Looking beyond what was expected to be relatively mild weekend weather to the return of cooler conditions in the first half of this week in northern market areas, traders moved prices higher Friday at a solid majority of points to get the April aftermarket off to a moderately strong start. However, one source thought buying for storage injections was a more potent factor than temperature forecasts in the overall market strength.
The decline of industrial load during a weekend was less of a factor than usual, since Friday's deals were for Sunday-Monday flows only due to the transition into April happening Sunday.
The few cases of backsliding by as much as about 30 cents occurred in the Rockies, Gulf Coast and Midcontinent/Midwest. A few scattered points were flat, while increases ranged from a couple of pennies to about half a dollar.
As a western trader had expected (see Daily GPI, March 29), warming trends in Northern California led PG&E to issue a high-inventory OFO for Saturday (see Transportation Notes). She was mistaken, though, in thinking that SoCalGas was about to end its own OFO. The SoCalGas high-linepack OFO entered its third week of existence when the giant LDC extended it through at least Saturday. Despite the OFOs, California delivered prices joined in Friday's general bullishness as the PG&E citygate and Southern California border rose by a little more than 15 cents and a little more than 40 cents, respectively.
San Juan Basin numbers also appeared to be unfazed by the twin OFOs in their chief market area, as El Paso's Bondad and Blanco pools both were up about 40 cents.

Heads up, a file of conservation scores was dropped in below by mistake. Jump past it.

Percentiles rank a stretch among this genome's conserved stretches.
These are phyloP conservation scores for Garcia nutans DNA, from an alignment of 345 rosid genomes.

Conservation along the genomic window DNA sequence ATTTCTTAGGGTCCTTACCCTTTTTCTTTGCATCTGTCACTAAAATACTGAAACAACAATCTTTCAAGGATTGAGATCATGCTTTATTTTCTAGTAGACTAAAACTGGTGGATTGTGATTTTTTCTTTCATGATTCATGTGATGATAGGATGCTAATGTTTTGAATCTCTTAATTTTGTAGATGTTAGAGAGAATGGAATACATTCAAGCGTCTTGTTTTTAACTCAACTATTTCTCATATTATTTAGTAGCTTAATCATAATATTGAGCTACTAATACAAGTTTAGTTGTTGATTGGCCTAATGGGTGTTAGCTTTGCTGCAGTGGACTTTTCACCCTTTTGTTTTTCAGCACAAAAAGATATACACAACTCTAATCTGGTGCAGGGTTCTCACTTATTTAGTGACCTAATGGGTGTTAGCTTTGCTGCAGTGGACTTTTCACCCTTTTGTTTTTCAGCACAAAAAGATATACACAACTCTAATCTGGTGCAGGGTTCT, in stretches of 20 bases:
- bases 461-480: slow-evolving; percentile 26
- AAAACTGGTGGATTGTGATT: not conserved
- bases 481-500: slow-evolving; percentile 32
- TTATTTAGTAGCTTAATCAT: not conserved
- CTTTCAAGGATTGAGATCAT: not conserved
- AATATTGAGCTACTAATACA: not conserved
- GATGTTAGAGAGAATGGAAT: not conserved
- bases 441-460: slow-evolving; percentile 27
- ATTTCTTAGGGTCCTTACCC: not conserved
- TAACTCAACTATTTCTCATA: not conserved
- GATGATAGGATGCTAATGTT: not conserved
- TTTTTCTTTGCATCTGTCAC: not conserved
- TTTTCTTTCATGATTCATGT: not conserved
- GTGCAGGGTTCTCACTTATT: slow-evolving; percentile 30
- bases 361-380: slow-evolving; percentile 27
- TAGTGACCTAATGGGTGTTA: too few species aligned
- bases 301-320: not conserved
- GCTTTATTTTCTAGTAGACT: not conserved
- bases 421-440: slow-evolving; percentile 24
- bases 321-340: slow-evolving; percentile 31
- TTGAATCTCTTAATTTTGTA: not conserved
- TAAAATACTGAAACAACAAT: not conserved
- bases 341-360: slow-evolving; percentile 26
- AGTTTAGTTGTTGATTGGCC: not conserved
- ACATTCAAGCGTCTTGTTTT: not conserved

Rockies trading was particularly volatile, with some points seeing dollar-plus price ranges.
The Northeast and Midwest are forecast to see temperatures starting to dip again around Monday or Tuesday, with considerably colder conditions fully established by Wednesday. A new cold front about that time will set the Northeast up for what should be a "very chilly" Easter weekend, according to The Weather Channel (TWC).
A cold front was expected to be moving into the western end of the South by Saturday evening and proceeding eastward Sunday, but rather than creating any heating load, the front more likely would limit any budding power generation demand for air conditioning. Still, Southern temperatures would remain well above average for this time of year throughout the region, TWC said.
Most of the snow in the forecast for the coming week will remain in mountainous areas of the West. By midweek temperatures five to 15 degrees above average are due to have returned to the desert Southwest and Far West.
A Northeast marketer was unimpressed by the predictions for lower temperatures in his market area, saying they were "not that much of a big deal." However, he added that other people must have expected enough heating load to raise prices Friday. Late buying seemed to be heavier than usual, he noted. Traders should have a much better picture of how the April aftermarket is shaping up after the weekend, the marketer said.
For a Midcontinent producer, purchases for storage injections had more to do with Friday's overall price strength than approaching increases in heating demand.
A utility buyer in the Lower Midwest suggested another influence on rising prices Friday -- although crude oil futures softened a bit for the first time in eight trading sessions Friday, he thought cash gas was finally riding the coattails of crude price strength earlier in the week. The market has been quiet and temperatures have been unusually warm in his area recently, he said, but colder weather is due to make a return visit this week.
The buyer said he purchased "just a little baseload" for April because it's a mild-weather month for his company and it still has some storage inventory that needs to be used.
The number of drilling rigs actively searching for gas in the U.S. increased by 13 to 1,472 during the week ending March 30, according to the Baker Hughes Rotary Rig Count (http://intelligencepress.com/features/bakerhughes/). The tally was up 1% from a month earlier and 11% higher than at the comparable time last year, Baker Hughes said.
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